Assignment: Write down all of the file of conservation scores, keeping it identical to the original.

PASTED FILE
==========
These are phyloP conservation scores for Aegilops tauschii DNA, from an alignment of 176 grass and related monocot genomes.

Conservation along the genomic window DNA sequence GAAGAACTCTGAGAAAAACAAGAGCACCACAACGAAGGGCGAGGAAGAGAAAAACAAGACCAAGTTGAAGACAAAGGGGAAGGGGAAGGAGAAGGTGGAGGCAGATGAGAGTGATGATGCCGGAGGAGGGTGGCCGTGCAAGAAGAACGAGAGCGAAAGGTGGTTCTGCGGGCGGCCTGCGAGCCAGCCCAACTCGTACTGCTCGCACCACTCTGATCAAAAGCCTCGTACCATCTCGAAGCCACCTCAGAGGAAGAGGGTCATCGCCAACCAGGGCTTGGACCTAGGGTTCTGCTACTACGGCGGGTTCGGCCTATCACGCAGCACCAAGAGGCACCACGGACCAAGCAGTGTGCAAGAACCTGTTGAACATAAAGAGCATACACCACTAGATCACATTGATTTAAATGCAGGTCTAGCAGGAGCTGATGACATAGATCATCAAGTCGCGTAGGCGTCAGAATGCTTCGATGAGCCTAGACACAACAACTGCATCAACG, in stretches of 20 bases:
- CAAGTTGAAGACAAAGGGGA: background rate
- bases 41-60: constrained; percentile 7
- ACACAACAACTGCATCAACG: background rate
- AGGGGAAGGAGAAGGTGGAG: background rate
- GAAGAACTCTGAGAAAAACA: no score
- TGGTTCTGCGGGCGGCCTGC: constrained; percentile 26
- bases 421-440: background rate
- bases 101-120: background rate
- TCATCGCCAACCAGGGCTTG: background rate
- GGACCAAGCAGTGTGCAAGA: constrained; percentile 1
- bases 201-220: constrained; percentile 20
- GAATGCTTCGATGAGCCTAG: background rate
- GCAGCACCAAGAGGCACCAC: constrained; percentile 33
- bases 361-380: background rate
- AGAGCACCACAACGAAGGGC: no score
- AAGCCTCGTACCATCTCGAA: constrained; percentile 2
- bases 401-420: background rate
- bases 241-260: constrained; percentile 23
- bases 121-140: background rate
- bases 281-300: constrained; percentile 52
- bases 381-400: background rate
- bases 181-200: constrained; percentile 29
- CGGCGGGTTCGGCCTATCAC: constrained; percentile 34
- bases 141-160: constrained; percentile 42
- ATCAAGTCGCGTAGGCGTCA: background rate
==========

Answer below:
These are phyloP conservation scores for Aegilops tauschii DNA, from an alignment of 176 grass and related monocot genomes.

Conservation along the genomic window DNA sequence GAAGAACTCTGAGAAAAACAAGAGCACCACAACGAAGGGCGAGGAAGAGAAAAACAAGACCAAGTTGAAGACAAAGGGGAAGGGGAAGGAGAAGGTGGAGGCAGATGAGAGTGATGATGCCGGAGGAGGGTGGCCGTGCAAGAAGAACGAGAGCGAAAGGTGGTTCTGCGGGCGGCCTGCGAGCCAGCCCAACTCGTACTGCTCGCACCACTCTGATCAAAAGCCTCGTACCATCTCGAAGCCACCTCAGAGGAAGAGGGTCATCGCCAACCAGGGCTTGGACCTAGGGTTCTGCTACTACGGCGGGTTCGGCCTATCACGCAGCACCAAGAGGCACCACGGACCAAGCAGTGTGCAAGAACCTGTTGAACATAAAGAGCATACACCACTAGATCACATTGATTTAAATGCAGGTCTAGCAGGAGCTGATGACATAGATCATCAAGTCGCGTAGGCGTCAGAATGCTTCGATGAGCCTAGACACAACAACTGCATCAACG, in stretches of 20 bases:
- CAAGTTGAAGACAAAGGGGA: background rate
- bases 41-60: constrained; percentile 7
- ACACAACAACTGCATCAACG: background rate
- AGGGGAAGGAGAAGGTGGAG: background rate
- GAAGAACTCTGAGAAAAACA: no score
- TGGTTCTGCGGGCGGCCTGC: constrained; percentile 26
- bases 421-440: background rate
- bases 101-120: background rate
- TCATCGCCAACCAGGGCTTG: background rate
- GGACCAAGCAGTGTGCAAGA: constrained; percentile 1
- bases 201-220: constrained; percentile 20
- GAATGCTTCGATGAGCCTAG: background rate
- GCAGCACCAAGAGGCACCAC: constrained; percentile 33
- bases 361-380: background rate
- AGAGCACCACAACGAAGGGC: no score
- AAGCCTCGTACCATCTCGAA: constrained; percentile 2
- bases 401-420: background rate
- bases 241-260: constrained; percentile 23
- bases 121-140: background rate
- bases 281-300: constrained; percentile 52
- bases 381-400: background rate
- bases 181-200: constrained; percentile 29
- CGGCGGGTTCGGCCTATCAC: constrained; percentile 34
- bases 141-160: constrained; percentile 42
- ATCAAGTCGCGTAGGCGTCA: background rate